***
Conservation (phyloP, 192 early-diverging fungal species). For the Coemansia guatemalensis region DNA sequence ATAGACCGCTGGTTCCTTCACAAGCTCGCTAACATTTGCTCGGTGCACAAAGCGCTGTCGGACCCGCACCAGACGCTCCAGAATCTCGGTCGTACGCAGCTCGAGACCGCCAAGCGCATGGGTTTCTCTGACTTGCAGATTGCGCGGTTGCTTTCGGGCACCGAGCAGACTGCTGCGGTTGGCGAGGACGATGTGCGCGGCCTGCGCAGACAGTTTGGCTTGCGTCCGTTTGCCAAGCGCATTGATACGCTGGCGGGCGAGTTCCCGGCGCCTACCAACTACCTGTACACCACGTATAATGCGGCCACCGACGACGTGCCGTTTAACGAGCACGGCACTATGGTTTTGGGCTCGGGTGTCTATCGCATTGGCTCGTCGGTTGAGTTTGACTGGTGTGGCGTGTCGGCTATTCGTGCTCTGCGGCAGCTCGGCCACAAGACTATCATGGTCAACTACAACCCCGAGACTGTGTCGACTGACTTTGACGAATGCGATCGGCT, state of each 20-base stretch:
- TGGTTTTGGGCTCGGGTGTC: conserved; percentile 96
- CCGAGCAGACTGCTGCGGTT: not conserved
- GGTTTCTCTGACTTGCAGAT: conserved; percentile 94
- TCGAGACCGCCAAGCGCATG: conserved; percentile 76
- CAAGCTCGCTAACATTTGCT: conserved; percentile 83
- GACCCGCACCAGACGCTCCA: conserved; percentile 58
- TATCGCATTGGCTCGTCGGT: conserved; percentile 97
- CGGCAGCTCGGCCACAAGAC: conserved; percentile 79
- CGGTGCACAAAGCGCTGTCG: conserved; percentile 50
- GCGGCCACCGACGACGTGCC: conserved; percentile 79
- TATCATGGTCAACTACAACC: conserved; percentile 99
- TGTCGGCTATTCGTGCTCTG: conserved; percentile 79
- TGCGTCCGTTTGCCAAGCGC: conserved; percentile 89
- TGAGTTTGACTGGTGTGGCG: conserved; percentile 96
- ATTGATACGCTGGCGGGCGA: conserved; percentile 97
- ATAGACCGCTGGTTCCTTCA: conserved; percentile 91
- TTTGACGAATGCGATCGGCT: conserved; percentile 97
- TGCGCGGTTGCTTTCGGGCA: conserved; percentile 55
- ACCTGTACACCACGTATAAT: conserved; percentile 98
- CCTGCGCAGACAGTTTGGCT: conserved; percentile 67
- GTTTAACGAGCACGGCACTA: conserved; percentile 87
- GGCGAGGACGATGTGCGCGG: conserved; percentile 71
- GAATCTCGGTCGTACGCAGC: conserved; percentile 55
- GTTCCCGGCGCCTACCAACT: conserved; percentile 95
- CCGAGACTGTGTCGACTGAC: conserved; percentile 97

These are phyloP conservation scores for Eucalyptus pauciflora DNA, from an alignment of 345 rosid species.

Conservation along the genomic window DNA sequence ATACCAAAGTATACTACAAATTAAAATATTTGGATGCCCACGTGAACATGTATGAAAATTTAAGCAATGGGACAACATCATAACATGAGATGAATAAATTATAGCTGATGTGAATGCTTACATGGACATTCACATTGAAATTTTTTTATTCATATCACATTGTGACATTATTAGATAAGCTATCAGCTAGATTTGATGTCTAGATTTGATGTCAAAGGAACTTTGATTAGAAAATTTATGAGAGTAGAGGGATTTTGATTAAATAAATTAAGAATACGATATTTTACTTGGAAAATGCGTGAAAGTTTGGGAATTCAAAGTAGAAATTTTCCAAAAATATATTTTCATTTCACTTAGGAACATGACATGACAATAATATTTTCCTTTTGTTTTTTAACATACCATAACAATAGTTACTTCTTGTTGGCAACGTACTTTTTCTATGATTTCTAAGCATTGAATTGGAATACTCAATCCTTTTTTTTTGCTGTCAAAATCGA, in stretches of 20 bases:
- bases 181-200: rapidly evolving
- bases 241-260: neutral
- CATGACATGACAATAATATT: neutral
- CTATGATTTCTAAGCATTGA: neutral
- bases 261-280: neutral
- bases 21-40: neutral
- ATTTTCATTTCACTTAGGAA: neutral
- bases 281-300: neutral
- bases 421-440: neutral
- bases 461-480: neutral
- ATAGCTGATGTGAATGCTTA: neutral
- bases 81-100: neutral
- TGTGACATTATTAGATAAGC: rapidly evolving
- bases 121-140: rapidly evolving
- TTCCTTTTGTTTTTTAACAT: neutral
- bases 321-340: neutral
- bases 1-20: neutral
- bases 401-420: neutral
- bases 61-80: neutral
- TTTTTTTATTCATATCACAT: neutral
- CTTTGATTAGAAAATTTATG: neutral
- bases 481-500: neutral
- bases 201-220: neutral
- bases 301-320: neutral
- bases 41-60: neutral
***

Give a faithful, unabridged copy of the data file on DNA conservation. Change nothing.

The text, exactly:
Conservation (phyloP, 192 early-diverging fungal species). For the Coemansia guatemalensis region DNA sequence ATAGACCGCTGGTTCCTTCACAAGCTCGCTAACATTTGCTCGGTGCACAAAGCGCTGTCGGACCCGCACCAGACGCTCCAGAATCTCGGTCGTACGCAGCTCGAGACCGCCAAGCGCATGGGTTTCTCTGACTTGCAGATTGCGCGGTTGCTTTCGGGCACCGAGCAGACTGCTGCGGTTGGCGAGGACGATGTGCGCGGCCTGCGCAGACAGTTTGGCTTGCGTCCGTTTGCCAAGCGCATTGATACGCTGGCGGGCGAGTTCCCGGCGCCTACCAACTACCTGTACACCACGTATAATGCGGCCACCGACGACGTGCCGTTTAACGAGCACGGCACTATGGTTTTGGGCTCGGGTGTCTATCGCATTGGCTCGTCGGTTGAGTTTGACTGGTGTGGCGTGTCGGCTATTCGTGCTCTGCGGCAGCTCGGCCACAAGACTATCATGGTCAACTACAACCCCGAGACTGTGTCGACTGACTTTGACGAATGCGATCGGCT, state of each 20-base stretch:
- TGGTTTTGGGCTCGGGTGTC: conserved; percentile 96
- CCGAGCAGACTGCTGCGGTT: not conserved
- GGTTTCTCTGACTTGCAGAT: conserved; percentile 94
- TCGAGACCGCCAAGCGCATG: conserved; percentile 76
- CAAGCTCGCTAACATTTGCT: conserved; percentile 83
- GACCCGCACCAGACGCTCCA: conserved; percentile 58
- TATCGCATTGGCTCGTCGGT: conserved; percentile 97
- CGGCAGCTCGGCCACAAGAC: conserved; percentile 79
- CGGTGCACAAAGCGCTGTCG: conserved; percentile 50
- GCGGCCACCGACGACGTGCC: conserved; percentile 79
- TATCATGGTCAACTACAACC: conserved; percentile 99
- TGTCGGCTATTCGTGCTCTG: conserved; percentile 79
- TGCGTCCGTTTGCCAAGCGC: conserved; percentile 89
- TGAGTTTGACTGGTGTGGCG: conserved; percentile 96
- ATTGATACGCTGGCGGGCGA: conserved; percentile 97
- ATAGACCGCTGGTTCCTTCA: conserved; percentile 91
- TTTGACGAATGCGATCGGCT: conserved; percentile 97
- TGCGCGGTTGCTTTCGGGCA: conserved; percentile 55
- ACCTGTACACCACGTATAAT: conserved; percentile 98
- CCTGCGCAGACAGTTTGGCT: conserved; percentile 67
- GTTTAACGAGCACGGCACTA: conserved; percentile 87
- GGCGAGGACGATGTGCGCGG: conserved; percentile 71
- GAATCTCGGTCGTACGCAGC: conserved; percentile 55
- GTTCCCGGCGCCTACCAACT: conserved; percentile 95
- CCGAGACTGTGTCGACTGAC: conserved; percentile 97

These are phyloP conservation scores for Eucalyptus pauciflora DNA, from an alignment of 345 rosid species.

Conservation along the genomic window DNA sequence ATACCAAAGTATACTACAAATTAAAATATTTGGATGCCCACGTGAACATGTATGAAAATTTAAGCAATGGGACAACATCATAACATGAGATGAATAAATTATAGCTGATGTGAATGCTTACATGGACATTCACATTGAAATTTTTTTATTCATATCACATTGTGACATTATTAGATAAGCTATCAGCTAGATTTGATGTCTAGATTTGATGTCAAAGGAACTTTGATTAGAAAATTTATGAGAGTAGAGGGATTTTGATTAAATAAATTAAGAATACGATATTTTACTTGGAAAATGCGTGAAAGTTTGGGAATTCAAAGTAGAAATTTTCCAAAAATATATTTTCATTTCACTTAGGAACATGACATGACAATAATATTTTCCTTTTGTTTTTTAACATACCATAACAATAGTTACTTCTTGTTGGCAACGTACTTTTTCTATGATTTCTAAGCATTGAATTGGAATACTCAATCCTTTTTTTTTGCTGTCAAAATCGA, in stretches of 20 bases:
- bases 181-200: rapidly evolving
- bases 241-260: neutral
- CATGACATGACAATAATATT: neutral
- CTATGATTTCTAAGCATTGA: neutral
- bases 261-280: neutral
- bases 21-40: neutral
- ATTTTCATTTCACTTAGGAA: neutral
- bases 281-300: neutral
- bases 421-440: neutral
- bases 461-480: neutral
- ATAGCTGATGTGAATGCTTA: neutral
- bases 81-100: neutral
- TGTGACATTATTAGATAAGC: rapidly evolving
- bases 121-140: rapidly evolving
- TTCCTTTTGTTTTTTAACAT: neutral
- bases 321-340: neutral
- bases 1-20: neutral
- bases 401-420: neutral
- bases 61-80: neutral
- TTTTTTTATTCATATCACAT: neutral
- CTTTGATTAGAAAATTTATG: neutral
- bases 481-500: neutral
- bases 201-220: neutral
- bases 301-320: neutral
- bases 41-60: neutral